Armoured Trooper VOTOMS is a simple show. I should swiftly add that by ‘simple’ I don’t mean to imply ‘bad’ (it was good) or ‘stupid’ (it wasn’t stupid), simply ‘simple’, in its denotation but not any of its connotations. Armoured Troopers are simple mecha, tin cans with machine guns, the characters are simple people, the dialogue is frequently sparse (and better for it) and some of the show’s best images, such as Chirico carrying a sick Fyana across Sunsa’s airless desert with Zophie following behind him, are its simplest ones.
That particular image is a fitting example, for the Sunsa storyline seemed to me to be the simplest part of the show. The first arc closes with a change of circumstances in Uoodo City, the second with the end of the war in Kummen, and the fourth with dramatic events on Quent and the movement of large space fleets, but the third arc, the Sunsa arc, only alters its central characters. (It’s a fine example of whittling-for-meaning.)
In fact, we don’t even learn as much as we might expect about Chirico’s own past: he meets a character whose family were killed by the Red Shoulders, but he eventually reveals (in his internal monologue) that his own unit wasn’t on Sunsa at the time – and this is all we get. There’s no heart-rending confession, no whining and no catharsis: when he isn’t being directly reminded of it, Chirico simply shoulders the burden of his past and soldiers on.
Personally, I felt that this quarter of the series was the weakest. I’d venture to suggest that some of the episodes were a little flabby, particularly those episodes at the close of the arc which brought the rivalry between Chirico and Ypsilon to a head: they kept promising a decisive encounter between the two warriors, and kept postponing it.
Yet these episodes were hardly uninteresting, because the conversations between Chirico and Ypsilon made the irony of the title ‘Perfect Soldier’ more obvious. For the Secret Society, and its scientists who treat Ypsilon as an object, the perfect soldier is a self-absorbed person who feels no emotions, apart from those which make him a better killer. Ypsilon considers himself to be a chosen individual whose destiny is simply to continually hone his skills. As far as the standards of the story itself are concerned, however, the perfect soldier has a conscience, dislikes killing and behaves selflessly. This describes Chirico and Fyana well (and for a surprisingly large part of the Sunsa arc Fyana is looking after Chirico or vice versa). It ought to be a description that fits, because we’re expected to sympathise with Chirico and Fyana and take them as moral examples.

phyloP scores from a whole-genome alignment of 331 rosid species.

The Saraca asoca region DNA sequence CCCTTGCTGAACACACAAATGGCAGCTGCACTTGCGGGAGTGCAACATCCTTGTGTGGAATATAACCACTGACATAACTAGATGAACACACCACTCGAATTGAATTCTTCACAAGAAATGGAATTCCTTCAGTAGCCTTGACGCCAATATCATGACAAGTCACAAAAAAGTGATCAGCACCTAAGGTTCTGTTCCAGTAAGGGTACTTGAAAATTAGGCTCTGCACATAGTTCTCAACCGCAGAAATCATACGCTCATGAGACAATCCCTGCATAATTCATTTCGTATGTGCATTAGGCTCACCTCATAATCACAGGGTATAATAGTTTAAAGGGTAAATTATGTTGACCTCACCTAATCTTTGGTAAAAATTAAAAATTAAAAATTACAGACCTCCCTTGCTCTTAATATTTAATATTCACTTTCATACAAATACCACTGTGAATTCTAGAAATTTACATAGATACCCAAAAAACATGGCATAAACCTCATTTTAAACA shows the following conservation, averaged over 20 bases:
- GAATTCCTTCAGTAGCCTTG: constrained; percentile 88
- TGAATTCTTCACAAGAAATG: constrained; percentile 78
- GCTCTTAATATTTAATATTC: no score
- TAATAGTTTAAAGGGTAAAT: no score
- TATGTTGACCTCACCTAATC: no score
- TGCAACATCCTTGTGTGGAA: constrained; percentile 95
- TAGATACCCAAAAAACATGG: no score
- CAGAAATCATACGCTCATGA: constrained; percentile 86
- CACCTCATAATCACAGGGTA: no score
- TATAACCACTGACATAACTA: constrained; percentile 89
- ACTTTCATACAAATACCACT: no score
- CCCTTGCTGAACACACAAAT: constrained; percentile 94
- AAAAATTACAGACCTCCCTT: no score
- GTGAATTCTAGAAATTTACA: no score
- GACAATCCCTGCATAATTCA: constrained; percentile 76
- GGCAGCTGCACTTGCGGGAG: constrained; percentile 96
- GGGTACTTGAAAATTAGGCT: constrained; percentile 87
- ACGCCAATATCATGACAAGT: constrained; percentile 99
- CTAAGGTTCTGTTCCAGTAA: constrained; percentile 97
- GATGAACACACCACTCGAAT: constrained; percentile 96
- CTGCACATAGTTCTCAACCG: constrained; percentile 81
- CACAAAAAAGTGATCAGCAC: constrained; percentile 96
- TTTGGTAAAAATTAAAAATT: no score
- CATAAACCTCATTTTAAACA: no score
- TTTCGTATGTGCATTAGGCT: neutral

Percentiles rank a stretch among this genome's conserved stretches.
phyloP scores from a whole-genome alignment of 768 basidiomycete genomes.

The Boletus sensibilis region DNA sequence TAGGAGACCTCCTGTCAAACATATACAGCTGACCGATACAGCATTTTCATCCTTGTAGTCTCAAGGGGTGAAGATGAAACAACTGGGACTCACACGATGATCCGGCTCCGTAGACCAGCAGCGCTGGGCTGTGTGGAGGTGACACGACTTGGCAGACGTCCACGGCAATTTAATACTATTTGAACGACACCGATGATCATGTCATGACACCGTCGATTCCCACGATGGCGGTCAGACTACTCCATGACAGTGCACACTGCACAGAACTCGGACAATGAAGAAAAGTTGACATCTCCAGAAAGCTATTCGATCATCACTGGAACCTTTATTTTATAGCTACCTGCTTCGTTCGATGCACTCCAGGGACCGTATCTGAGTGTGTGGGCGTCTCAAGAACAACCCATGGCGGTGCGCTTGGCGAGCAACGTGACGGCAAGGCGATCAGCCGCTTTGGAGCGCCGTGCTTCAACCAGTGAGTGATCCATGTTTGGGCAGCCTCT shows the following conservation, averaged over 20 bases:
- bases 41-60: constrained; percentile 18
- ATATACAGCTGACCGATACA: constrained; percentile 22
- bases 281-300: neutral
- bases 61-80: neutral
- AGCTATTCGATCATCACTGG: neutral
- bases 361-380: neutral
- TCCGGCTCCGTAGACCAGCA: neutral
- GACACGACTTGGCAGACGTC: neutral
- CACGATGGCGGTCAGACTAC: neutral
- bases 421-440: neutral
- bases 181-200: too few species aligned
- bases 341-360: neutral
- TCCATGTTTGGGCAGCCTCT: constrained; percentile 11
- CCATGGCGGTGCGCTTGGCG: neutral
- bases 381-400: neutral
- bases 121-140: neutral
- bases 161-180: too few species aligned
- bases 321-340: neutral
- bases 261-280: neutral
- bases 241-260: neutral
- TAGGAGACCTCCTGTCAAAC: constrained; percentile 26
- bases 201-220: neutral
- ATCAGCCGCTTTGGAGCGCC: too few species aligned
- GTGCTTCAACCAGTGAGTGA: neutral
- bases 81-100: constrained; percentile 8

Anyhow, if the Sunsa storyline was, in its great simplicity, the distilled essence of the show’s general flavour, then the final quarter of the show was something of a dramatic departure from that essence (and I’m about to launch big spoilers, both for the ending of VOTOMS and probably for Tengen Toppa Gurren Lagann, so be warned).
If, when I was writing this, you’d told me that VOTOMS would end with Chirico being chosen as God’s successor, shooting God with a pistol and (as seen above) taking God’s brain to pieces from the inside, I would have laughed at the ridiculousness of the idea. Yet that is essentially what happened, and I didn’t laugh.
The intervention of Wiseman (which is God’s name, if you haven’t seen the series) became overt at least as early as halfway through the series, as it was presumably him who placed Chirico and Fyana on the abandoned spaceship. (Actually, I have a suspicion that several other things could have explained that, and that the writers chose the Wiseman End later, but I may be wrong.) The Quent episodes also eased me into the right frame of mind with the judicious application of sufficiently advanced magic/technology.
I’m going to pause there – normal practice would be to cap that last paragraph with a resounding closing sentence – and suggest that my allusion to Clarke’s third law is not a throwaway one, as it might be in another of my posts, because the application of that law (which I prefer to think of as a dictum) controls Chirico’s attempt to kill God.